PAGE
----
I’ve been asked this question a number of times recently so I thought I’d share some thoughts to help answer the best way to proceed within your organization.
Most startups have at least a few unofficial advisors as they get their business going. These tend be family, friends and colleagues who act in a mentoring role or as a sounding board to the founders of a young company. Sometimes, if the startup is a bit lucky, the advisors are seasoned veterans of the industry who have been there and done that. In Silicon Valley, this is done all the time; it often seems like everyone there either has outside advisors or is doing some advising themselves. Sometimes both.
Advisors are individuals that provide advice or mentoring to a company – usually to the founder(s) or CEO or a member of the “executive staff.” The advice they give is usually ad hoc, consisting of an occasional phone call or a coffee or a standing monthly meeting at the local watering hole. Advisors like this are usually chosen because they have certain knowledge that can be valuable to the company. One advisor may be a money person, or a marketing person, or a coding wizard, or maybe an operations guru, for example. Advisors are generally compensated for their advice. In startups and small companies, the compensation is almost exclusively stock or stock options in the company.
An advisory board consists of a number of individual advisors meeting together with the company to discuss things like strategy, messaging, finances and funding, hiring needs, etc. These advisors may (and should) still have the occasional ad hoc call or independent get-together as needed. Sometimes getting too deep into the weeds on a particular subject with one advisor doesn’t make sense in a larger meeting. The primary goal of an advisory board is to work with the company as a group, comparing and contrasting ideas and experiences. Often times with an advisory board, the company may pose a question to the group and then sit back to listen and learn while the advisors themselves discuss (maybe even argue) the question and answers. Almost always they come to some sort of consensus to offer the company. The company takes this input under advisement, and proceeds to do what seems best for the company.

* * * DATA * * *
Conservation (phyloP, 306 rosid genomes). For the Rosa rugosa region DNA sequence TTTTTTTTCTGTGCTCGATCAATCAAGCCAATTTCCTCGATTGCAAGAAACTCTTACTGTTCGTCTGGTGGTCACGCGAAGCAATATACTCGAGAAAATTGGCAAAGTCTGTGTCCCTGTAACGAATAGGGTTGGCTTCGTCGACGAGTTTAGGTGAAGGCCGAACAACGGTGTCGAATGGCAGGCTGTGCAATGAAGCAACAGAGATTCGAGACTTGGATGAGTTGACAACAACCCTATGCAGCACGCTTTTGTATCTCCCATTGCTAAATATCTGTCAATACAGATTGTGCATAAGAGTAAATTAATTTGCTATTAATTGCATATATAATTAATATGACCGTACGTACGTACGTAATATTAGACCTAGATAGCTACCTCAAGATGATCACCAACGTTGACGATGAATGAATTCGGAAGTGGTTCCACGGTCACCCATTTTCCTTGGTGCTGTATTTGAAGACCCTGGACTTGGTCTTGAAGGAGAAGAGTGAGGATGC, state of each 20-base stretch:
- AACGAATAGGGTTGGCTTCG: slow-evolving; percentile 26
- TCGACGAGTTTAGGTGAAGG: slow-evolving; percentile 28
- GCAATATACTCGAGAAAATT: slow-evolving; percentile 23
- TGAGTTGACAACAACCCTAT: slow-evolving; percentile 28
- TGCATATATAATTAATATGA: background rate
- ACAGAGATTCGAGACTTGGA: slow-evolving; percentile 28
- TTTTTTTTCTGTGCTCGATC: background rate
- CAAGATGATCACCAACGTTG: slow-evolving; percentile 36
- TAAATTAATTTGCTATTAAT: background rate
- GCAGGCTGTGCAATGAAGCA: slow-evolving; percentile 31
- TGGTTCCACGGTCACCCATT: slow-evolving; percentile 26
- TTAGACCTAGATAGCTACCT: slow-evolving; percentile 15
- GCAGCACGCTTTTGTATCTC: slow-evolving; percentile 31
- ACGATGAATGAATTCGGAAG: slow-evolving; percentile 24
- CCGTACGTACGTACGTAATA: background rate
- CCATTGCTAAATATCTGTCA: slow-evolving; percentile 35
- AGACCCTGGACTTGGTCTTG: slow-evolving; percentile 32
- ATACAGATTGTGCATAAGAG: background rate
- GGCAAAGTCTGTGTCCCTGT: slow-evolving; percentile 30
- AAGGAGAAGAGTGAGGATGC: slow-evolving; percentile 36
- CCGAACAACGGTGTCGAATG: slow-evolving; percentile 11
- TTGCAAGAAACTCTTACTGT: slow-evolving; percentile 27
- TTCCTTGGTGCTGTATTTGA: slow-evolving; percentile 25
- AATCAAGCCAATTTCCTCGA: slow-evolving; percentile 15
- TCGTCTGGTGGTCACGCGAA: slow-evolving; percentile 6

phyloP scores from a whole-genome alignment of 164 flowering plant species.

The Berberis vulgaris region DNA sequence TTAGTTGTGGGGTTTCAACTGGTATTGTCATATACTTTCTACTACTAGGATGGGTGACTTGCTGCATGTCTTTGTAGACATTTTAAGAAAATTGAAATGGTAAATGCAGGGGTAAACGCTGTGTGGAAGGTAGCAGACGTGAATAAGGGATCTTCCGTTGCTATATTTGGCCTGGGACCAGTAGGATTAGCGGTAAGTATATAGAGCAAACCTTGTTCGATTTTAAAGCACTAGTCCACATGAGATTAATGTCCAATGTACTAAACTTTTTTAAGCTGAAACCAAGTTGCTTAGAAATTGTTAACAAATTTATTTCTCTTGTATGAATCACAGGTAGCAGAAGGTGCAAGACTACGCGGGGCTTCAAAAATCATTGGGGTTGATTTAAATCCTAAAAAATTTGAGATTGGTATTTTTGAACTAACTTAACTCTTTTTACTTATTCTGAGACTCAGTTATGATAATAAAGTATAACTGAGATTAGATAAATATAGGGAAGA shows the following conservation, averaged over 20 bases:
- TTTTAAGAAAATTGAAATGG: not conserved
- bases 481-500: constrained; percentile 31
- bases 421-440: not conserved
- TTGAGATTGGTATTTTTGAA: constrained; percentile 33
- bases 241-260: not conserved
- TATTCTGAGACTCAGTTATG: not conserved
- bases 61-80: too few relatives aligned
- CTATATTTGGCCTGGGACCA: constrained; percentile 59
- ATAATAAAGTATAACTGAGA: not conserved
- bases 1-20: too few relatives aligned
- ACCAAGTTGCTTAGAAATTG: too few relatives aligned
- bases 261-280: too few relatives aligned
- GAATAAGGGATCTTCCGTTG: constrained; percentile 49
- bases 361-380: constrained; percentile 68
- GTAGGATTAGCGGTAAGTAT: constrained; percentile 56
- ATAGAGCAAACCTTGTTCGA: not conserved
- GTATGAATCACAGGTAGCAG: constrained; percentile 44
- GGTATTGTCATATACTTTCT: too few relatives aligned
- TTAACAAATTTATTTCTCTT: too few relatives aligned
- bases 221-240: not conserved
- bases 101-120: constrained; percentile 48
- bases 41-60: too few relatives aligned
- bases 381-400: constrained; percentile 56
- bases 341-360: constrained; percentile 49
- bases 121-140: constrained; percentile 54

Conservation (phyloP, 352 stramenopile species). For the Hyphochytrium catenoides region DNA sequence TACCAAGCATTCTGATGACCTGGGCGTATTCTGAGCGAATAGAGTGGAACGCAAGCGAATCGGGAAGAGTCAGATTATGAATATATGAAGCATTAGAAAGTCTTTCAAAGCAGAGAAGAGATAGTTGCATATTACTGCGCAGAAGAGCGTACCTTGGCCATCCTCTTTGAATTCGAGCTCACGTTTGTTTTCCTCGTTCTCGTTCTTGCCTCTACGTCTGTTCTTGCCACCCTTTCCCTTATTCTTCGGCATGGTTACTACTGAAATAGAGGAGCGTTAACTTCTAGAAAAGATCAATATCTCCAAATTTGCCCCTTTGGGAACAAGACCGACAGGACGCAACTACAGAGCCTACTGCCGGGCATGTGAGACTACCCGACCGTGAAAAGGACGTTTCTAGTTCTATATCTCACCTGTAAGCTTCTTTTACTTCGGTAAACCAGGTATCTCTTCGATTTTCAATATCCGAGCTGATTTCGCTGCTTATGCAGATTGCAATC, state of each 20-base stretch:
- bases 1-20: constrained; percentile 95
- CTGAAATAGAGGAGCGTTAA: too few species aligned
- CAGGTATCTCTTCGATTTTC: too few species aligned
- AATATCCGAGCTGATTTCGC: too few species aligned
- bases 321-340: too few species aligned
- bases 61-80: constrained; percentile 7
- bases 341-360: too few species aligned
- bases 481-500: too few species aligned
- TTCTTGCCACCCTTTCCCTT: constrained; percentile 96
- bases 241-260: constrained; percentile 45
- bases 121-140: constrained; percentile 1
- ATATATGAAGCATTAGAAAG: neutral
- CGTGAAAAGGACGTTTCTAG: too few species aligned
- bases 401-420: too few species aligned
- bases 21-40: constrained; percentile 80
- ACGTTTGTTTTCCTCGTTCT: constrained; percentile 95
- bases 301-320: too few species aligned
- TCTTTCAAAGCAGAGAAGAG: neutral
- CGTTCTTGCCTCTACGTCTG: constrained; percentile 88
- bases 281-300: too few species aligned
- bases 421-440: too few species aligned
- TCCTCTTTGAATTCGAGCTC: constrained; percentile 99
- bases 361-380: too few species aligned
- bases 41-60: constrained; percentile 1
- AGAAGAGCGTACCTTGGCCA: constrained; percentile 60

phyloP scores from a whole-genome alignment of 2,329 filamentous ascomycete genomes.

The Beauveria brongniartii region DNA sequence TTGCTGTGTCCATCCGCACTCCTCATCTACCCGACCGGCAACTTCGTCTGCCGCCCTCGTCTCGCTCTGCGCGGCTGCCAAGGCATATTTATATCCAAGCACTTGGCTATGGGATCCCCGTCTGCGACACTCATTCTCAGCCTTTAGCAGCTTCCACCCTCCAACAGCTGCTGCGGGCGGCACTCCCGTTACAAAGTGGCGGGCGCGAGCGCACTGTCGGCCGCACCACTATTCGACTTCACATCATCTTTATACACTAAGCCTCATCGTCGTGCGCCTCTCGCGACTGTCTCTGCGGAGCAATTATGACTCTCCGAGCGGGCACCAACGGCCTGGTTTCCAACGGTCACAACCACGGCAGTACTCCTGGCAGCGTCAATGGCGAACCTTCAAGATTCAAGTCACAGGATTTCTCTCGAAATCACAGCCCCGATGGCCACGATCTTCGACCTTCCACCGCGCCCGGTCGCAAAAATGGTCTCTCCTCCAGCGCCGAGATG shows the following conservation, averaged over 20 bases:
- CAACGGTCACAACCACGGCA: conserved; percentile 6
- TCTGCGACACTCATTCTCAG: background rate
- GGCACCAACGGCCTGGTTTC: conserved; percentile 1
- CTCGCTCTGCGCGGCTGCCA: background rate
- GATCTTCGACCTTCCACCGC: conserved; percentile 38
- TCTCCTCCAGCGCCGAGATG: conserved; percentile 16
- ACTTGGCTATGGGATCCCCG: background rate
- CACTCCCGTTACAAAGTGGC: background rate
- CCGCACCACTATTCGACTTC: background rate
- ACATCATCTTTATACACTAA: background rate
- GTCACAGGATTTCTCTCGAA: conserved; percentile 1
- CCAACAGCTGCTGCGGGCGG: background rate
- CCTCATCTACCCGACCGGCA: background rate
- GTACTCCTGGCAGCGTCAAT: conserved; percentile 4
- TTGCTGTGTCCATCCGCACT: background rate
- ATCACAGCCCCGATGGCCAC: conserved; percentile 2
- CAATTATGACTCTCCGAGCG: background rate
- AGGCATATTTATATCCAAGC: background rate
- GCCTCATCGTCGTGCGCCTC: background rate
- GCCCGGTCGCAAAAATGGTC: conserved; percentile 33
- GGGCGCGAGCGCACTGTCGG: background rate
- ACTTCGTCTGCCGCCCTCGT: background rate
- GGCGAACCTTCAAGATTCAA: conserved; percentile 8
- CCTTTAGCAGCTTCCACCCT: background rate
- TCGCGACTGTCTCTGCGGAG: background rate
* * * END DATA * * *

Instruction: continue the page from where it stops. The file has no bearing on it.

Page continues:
Pros and Cons
There are benefits to having individual advisors as well as gathering them into group advisory board discussions. If you only have individual advisors and not an advisory board, you are missing out on a great way to gather information and learn in a way that you might have never gotten with only individuals. A well-run advisory board can be worth its weight in gold, and can prove to be invaluable to the growth of a small company. Many companies credit advisory boards with items such as cutting costs, improving go-to-market strategy and improved product road map goals.
About the Author
Greg Duplessie has spent more than 21 years in the data storage industry as a business development executive and management consultant. He is also the Managing Director of IABPro (Industry Advisory Board Professionals) as well as the founder of the ExecEvent, a boutique conference business for technology executives.